sedentary if walking and standing are required occasionally and other sedentary criteria are met.” 20 C.F.R.
No pushing and pulling of foot with the right lower extremity. He can
occasionally climb ramps and stairs, balance, stoop, kneel, crouch, and crawl.
He cannot climb ladders or scaffolds. He should avoid exposure to
unprotected heights and hazardous, moving mechanical parts. He should
avoid concentrated exposure to extreme cold, extreme heat, wetness and
humidity, vibration, uneven terrain, and direct sunlight. His is limited to
occasional interaction with the public.
R. 16. Ultimately, the ALJ concluded that Shaw was not disabled within the meaning of
the Social Security Act from March 1, 2013, his alleged disability onset date, through the
date of the ALJ’s decision, and the ALJ denied his claims. R. 27–28.
Shaw presents just one issue on appeal, arguing that the ALJ did not properly
consider whether his skin disorder may be medically equivalent to one of the applicable
listings by neglecting to address flareups of his skin condition.3 See Doc. 11 at 7.
Specifically, Shaw contends that “a skin disorder may be medically equivalent to Listing
8.00 et seq. when over time the flareups result in extensive skin lesions.” Doc. 11 at 7.
According to Shaw, the ALJ did not address the frequency, seriousness, and duration of
Shaw’s flareups, nor their impact on his overall level of functioning. See Doc. 11 at 7.
Shaw does not cite to any legal authority beyond the listing itself.4
Despite the fact that Shaw has other severe impairments that garnered significant discussion in the medical
records, including arthritis of the right knee and sleep apnea, the only impairment discussed in his brief is
the skin disorder. See generally Doc. 11. The court will limit its discussion accordingly, as any ancillary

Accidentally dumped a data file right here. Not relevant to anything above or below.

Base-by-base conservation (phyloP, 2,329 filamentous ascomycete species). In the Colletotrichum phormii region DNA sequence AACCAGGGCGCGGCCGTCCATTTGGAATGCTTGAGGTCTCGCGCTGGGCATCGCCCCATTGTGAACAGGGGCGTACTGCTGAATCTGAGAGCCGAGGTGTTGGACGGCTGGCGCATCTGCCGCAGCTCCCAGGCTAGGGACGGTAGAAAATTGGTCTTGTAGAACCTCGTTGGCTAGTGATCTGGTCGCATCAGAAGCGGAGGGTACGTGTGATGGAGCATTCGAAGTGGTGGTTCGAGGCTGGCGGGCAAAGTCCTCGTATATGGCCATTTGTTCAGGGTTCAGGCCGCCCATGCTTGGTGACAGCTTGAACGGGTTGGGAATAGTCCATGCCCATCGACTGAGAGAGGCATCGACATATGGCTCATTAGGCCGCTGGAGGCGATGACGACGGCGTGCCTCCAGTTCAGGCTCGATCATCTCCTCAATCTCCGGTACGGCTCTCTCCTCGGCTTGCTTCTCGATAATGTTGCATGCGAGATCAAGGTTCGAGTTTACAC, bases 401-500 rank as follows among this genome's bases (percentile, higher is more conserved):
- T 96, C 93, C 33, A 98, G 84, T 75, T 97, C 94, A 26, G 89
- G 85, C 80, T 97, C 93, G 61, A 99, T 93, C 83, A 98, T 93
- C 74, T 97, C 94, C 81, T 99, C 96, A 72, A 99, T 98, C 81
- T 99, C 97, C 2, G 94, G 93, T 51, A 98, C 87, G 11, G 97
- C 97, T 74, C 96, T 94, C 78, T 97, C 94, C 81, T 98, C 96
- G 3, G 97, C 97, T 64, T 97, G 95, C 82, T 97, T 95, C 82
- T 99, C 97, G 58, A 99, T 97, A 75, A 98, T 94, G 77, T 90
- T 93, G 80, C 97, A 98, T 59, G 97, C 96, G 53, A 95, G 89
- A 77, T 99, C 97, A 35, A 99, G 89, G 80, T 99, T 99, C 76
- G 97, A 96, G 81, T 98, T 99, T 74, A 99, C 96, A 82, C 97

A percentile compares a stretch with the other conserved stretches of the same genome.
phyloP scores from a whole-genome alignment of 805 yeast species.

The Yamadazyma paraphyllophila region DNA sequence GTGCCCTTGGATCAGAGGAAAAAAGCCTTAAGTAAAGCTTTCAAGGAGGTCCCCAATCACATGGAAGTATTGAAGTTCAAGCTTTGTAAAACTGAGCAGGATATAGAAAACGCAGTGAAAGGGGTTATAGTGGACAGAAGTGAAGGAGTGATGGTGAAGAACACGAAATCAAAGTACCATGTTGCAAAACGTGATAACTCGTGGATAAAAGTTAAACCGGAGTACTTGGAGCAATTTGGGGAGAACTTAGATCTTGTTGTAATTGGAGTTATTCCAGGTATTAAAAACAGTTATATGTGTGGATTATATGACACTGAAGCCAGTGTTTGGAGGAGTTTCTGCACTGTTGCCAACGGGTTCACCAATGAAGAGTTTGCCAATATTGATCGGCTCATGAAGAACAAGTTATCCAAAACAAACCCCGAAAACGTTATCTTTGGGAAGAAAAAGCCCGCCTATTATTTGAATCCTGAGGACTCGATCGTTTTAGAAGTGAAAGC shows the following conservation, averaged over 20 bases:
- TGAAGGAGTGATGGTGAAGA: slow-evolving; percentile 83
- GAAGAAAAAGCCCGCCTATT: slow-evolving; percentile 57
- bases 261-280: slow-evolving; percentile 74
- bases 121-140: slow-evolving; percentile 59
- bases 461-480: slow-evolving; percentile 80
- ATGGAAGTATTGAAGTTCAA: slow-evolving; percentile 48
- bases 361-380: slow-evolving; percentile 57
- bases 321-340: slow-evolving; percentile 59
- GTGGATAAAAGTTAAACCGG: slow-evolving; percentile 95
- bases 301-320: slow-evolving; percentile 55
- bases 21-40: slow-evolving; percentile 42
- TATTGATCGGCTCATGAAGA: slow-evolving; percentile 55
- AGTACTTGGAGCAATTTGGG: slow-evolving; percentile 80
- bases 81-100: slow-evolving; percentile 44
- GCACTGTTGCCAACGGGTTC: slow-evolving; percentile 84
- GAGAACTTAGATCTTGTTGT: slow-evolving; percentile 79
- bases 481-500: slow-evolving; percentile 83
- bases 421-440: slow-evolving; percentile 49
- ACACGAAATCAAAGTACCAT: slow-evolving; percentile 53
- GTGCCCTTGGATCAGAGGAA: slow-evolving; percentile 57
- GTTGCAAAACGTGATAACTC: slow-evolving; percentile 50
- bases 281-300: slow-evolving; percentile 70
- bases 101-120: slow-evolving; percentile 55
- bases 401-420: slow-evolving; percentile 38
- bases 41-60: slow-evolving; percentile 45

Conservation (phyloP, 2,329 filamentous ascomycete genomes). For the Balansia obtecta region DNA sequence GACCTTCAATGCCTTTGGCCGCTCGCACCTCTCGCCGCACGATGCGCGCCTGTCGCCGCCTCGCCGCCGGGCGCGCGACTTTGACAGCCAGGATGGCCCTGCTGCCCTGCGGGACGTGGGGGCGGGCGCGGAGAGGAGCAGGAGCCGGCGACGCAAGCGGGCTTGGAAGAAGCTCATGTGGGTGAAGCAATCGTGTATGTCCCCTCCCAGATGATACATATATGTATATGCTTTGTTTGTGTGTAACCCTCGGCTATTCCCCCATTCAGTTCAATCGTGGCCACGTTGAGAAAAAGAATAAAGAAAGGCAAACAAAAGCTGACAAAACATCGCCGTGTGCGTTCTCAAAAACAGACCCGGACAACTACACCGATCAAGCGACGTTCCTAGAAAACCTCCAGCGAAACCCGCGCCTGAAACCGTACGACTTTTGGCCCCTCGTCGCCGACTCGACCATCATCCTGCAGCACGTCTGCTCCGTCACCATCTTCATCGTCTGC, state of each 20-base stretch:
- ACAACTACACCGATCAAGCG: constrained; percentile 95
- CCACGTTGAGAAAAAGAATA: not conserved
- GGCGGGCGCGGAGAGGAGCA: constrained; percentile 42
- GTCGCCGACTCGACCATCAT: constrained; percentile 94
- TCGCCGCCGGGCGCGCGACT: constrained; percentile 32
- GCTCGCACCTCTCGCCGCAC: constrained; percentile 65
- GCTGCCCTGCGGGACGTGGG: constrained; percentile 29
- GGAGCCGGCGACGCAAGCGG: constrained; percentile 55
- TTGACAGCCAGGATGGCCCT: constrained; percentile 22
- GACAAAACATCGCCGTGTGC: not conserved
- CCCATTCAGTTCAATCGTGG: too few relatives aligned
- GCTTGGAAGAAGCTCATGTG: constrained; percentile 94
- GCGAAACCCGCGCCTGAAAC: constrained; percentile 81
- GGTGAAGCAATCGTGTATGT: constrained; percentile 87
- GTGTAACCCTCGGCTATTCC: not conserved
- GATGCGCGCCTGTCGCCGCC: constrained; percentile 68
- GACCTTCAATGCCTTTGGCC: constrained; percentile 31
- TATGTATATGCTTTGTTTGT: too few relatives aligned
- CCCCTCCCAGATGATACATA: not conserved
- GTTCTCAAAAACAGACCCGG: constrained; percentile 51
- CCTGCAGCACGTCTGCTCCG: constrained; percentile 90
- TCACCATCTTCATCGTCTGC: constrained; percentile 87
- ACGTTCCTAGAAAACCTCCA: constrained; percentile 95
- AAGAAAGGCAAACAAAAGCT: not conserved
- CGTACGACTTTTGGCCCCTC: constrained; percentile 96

issues are waived. See Access Now, Inc. v. Southwest Airlines Co., 385 F.3d 1324, 1330 (11th Cir. 2004)
(“[A] legal claim or argument that has not been briefed before the court is deemed abandoned and its merits
will not be addressed.”).
Shaw’s argument––which consists mostly of conclusory statements and spans just one and one-half
pages––is dangerously close to constituting a wholesale waiver. See N.L.R.B. v. McClain of Ga., Inc., 138
F.3d 1418, 1422 (11th Cir. 1998) (“Issues raised in a perfunctory manner, without supporting arguments
and citations to authorities, are generally deemed to be waived.”). However, because Shaw once proceeded
pro se in this action, the court will address the merits of his argument.
The listings contained in section 8.00 of Subpart P of Part 404 of the Social Security
regulations cover skin disorders. The Social Security Administration bases its “assessment
of security on the extent of your skin lesions, the frequency of flareups of your skin lesions,
how your symptoms (including pain) limit you, the extent of your treatment, and how your
treatment affects you.” 20 C.F.R. § Pt. 404, Subpt. P, App. 1 § 8.00. Shaw apparently
concedes that his skin disorder does not meet any listing, but argues that his condition is
medically equivalent to one of the listings contained in § 8.00 because, over time, his
flareups result in extensive skin lesions under § 8.00(C)(2). Doc. 11 at 7. The specific
section of the regulation follows:
If you have skin lesions, but they do not meet the requirements of any of the
listings in this body system, you may still have an impairment that prevents
you from doing any gainful activity when we consider your condition over
time, especially if your flareups result in extensive skin lesions, as defined in
C1 of this section. Therefore, if you have frequent flareups, we may find that
your impairment(s) is medically equal to one of these listings even though
you have some periods during which your condition is in remission. We will
consider how frequent and serious your flareups are, how quickly they
resolve, and how you function between flareups to determine whether you
have been unable to do any gainful activity for a continuous period of at least
12 months or can be expected to be unable to do any gainful activity for a
continuous period of at least 12 months. We will also consider the frequency
of your flareups when we determine whether you have a severe impairment
and when we need to assess your residual functional capacity.
20 C.F.R. § Pt. 404, Subpt. P, App. 1 § 8.00(C)(2).
In Wilson v. Barnhart, 284 F.3d 1219 (11th Cir. 2002), the Eleventh Circuit
discussed the significance of the Social Security regulations’ listings: